The majority of commercial drone applications rely on images of one kind or another: real estate footage for marketing purposes; thermal imaging payloads for search and rescue operations; LiDAR for 3D mapping. That sort of thing.
But when we strip away the payloads and take drone technology back to basics, we're still left with something useful: a tool capable of moving quickly and easily from A to B.
That's the starting point for many drone applications in the healthcare industry, where time is of the essence and the ability to take the aerial route is proven to save lives.
Here are a few of our favorite healthcare applications and a look at what could develop in the coming years.
Medical deliveries via drone
When lives are at stake and drones offer a potential solution, regulations that would ground commercial operations are usually relaxed. At least that's been the case so far for companies delivering medical supplies using drones.
The two most obvious examples are California startups Zipline and Matternet. The former has been established in Rwanda, Africa since 2016, with operations in Tanzania and Ghana also on the horizon.
Zipline's fixed-wing drones have an operating range of 80km and can transport temperature-sensitive blood products to remote locations, navigating terrain that would otherwise take hours or even days to travel across.
While Zipline has so far focused on getting medical supplies to remote locations in Africa, Matternet is using quadcopters for deliveries in urban locations.
So far, the company has set up a successful medical drone delivery service in cities across Switzerland, with autonomous operations taking place beyond visual line of sight.
As part of the FAA's integration pilot scheme, both Zipline and Matternet are trialing applications of their technology here in the U.S.
Matternet is working with UC San Diego Health, the City of San Diego, WakeMed Health, and the North Carolina Department of Transportation to set up networks for the drone delivery of lab samples and medical supplies between hospitals.
Zipline is also working with the state of North Carolina to explore how its drone delivery infrastructure could move medical supplies from one site to another.
Sometimes saving a life entails taking medical equipment directly to a patient, wherever that may be. And although paramedics do an awesome job in difficult circumstances, they are often held back by logistics: roads aren't always the quickest way to get from A to B.
Which explains why the idea of drones airlifting defibrillators to cardiac arrest victims has gained traction. Arriving within minutes, these portable devices come with simple instructions for onlookers at the scene to follow in case of an emergency.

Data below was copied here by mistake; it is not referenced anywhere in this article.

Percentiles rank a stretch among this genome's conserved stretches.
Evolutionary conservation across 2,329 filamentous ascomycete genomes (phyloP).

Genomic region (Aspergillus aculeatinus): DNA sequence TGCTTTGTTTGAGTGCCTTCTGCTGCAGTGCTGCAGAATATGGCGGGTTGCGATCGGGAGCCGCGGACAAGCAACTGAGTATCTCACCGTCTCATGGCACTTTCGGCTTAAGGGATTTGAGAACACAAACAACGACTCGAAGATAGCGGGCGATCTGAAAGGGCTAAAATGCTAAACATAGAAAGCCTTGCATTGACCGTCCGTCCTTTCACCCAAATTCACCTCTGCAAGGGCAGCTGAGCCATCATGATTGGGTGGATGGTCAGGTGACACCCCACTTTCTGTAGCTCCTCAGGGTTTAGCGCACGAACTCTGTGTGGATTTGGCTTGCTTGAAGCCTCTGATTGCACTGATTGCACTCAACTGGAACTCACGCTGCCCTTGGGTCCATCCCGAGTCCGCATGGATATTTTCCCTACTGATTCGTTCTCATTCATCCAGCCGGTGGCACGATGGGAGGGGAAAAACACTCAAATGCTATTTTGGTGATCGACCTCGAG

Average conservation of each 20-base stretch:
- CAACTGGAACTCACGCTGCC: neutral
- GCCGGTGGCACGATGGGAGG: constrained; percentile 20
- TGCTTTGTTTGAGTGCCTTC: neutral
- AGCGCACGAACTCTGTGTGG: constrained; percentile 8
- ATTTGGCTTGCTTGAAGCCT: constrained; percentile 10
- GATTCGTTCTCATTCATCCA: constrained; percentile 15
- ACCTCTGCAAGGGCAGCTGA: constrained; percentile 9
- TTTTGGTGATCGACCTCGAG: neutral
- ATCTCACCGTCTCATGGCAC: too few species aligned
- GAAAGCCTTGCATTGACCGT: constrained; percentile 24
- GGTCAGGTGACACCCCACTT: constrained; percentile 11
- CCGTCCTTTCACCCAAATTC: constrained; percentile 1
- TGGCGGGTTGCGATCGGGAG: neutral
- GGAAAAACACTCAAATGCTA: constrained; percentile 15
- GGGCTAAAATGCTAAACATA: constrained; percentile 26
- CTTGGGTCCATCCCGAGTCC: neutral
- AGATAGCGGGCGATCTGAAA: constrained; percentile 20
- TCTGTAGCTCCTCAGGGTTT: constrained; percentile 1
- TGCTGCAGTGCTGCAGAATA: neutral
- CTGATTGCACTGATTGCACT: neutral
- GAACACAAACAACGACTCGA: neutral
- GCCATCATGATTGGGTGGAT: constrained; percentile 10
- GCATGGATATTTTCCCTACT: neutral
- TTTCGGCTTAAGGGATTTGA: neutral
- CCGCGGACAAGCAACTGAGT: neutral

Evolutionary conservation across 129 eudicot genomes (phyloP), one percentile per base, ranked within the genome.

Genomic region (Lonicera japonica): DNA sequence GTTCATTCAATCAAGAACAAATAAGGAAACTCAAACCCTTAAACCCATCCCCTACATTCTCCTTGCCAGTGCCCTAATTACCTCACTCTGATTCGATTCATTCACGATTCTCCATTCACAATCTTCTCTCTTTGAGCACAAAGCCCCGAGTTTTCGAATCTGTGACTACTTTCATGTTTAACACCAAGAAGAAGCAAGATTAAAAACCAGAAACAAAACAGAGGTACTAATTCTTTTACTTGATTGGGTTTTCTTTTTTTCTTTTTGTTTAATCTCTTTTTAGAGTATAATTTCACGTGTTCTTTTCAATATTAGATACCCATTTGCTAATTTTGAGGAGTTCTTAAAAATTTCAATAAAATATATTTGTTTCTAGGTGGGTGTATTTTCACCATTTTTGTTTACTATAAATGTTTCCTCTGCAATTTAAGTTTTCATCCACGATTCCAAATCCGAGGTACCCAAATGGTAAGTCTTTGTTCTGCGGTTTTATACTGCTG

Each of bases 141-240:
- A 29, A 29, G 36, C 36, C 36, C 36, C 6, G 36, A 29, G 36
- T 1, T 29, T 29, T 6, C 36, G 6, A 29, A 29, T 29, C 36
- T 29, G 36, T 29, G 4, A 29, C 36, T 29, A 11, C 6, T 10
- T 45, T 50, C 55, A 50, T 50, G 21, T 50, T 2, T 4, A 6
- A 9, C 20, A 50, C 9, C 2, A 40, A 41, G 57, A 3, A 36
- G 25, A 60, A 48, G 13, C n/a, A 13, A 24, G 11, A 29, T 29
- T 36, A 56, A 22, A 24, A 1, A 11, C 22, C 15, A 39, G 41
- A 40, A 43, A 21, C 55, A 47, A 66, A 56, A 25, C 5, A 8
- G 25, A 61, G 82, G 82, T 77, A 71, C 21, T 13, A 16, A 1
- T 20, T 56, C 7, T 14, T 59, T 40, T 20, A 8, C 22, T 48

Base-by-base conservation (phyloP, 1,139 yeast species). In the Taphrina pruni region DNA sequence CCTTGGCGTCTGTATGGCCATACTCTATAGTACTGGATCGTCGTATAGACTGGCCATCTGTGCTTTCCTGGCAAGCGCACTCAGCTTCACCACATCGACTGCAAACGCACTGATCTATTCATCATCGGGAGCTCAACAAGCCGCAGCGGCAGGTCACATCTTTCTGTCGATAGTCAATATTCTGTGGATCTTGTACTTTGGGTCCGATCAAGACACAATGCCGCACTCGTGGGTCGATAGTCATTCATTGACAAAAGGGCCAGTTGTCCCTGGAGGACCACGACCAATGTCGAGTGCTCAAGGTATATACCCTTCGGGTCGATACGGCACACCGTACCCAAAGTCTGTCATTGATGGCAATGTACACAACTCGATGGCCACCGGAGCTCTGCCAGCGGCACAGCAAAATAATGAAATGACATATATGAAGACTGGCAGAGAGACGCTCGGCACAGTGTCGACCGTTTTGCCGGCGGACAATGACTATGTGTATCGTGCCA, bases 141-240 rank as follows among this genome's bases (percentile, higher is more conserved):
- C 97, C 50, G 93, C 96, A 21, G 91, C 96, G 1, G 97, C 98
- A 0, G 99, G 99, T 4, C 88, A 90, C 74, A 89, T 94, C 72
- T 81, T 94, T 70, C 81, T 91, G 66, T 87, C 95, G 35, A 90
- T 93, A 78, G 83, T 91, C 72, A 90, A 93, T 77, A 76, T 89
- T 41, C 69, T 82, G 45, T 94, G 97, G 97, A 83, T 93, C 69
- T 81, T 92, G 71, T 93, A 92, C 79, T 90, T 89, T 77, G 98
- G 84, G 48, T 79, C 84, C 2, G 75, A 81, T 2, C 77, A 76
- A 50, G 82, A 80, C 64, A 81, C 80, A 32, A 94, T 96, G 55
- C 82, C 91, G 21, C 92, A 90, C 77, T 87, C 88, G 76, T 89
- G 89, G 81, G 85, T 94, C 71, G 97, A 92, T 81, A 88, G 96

Early exploration of the concept has taken place in Europe, where companies and academics in Sweden, the Netherlands and Switzerland have suggested that drones could offer a significant improvement on the response times of emergency services.
Closer to home, the city of Reno, Nevada, has been carrying out trials with drone delivery startup Flirtey as part of the FAA's drone pilot program. Last week they demonstrated how a single pilot could manage the flights of multiple drones simultaneously, with a simulation of defibrillator delivery to multiple locations.
Thousands of Americans suffer a cardiac arrest in public every year. It might not be long before drone-delivered defibrillators become commonplace.
Emergency drone evacuation
We've seen that drones are already being used to move medicine and supplies from one healthcare location to another. And how they can effectively bring emergency equipment to the patient in the case of a cardiac arrest.
But how about the next step? What if drones could transport patients to hospital emergency rooms?
This would appear to be the next logical step, but transporting people is a whole lot more complicated than carrying medical supplies.
It goes without saying that there are more risks involved when carrying passengers, which probably explains why the FAA's pilot program overlooked companies keen to transport people rather than goods.
But the ambition is certainly there. Earlier this month, for example, an Italian engineer was awarded a grant at the FAI International Drones Conference in Lausanne, Switzerland, to develop his drone ambulance concept.
The concept outlines an autonomous “aero ambulance”, able to quickly evacuate a single person from a remote or hard to reach location.
Medical drone deliveries have been granted leeway by regulators and preferred to more trivial delivery applications. So who knows, maybe the notion of an ambulance drone might not be so unrealistic.
Want to find out more about how drones are saving lives on a daily basis? Check out our post: Saving Lives One Drone at a Time.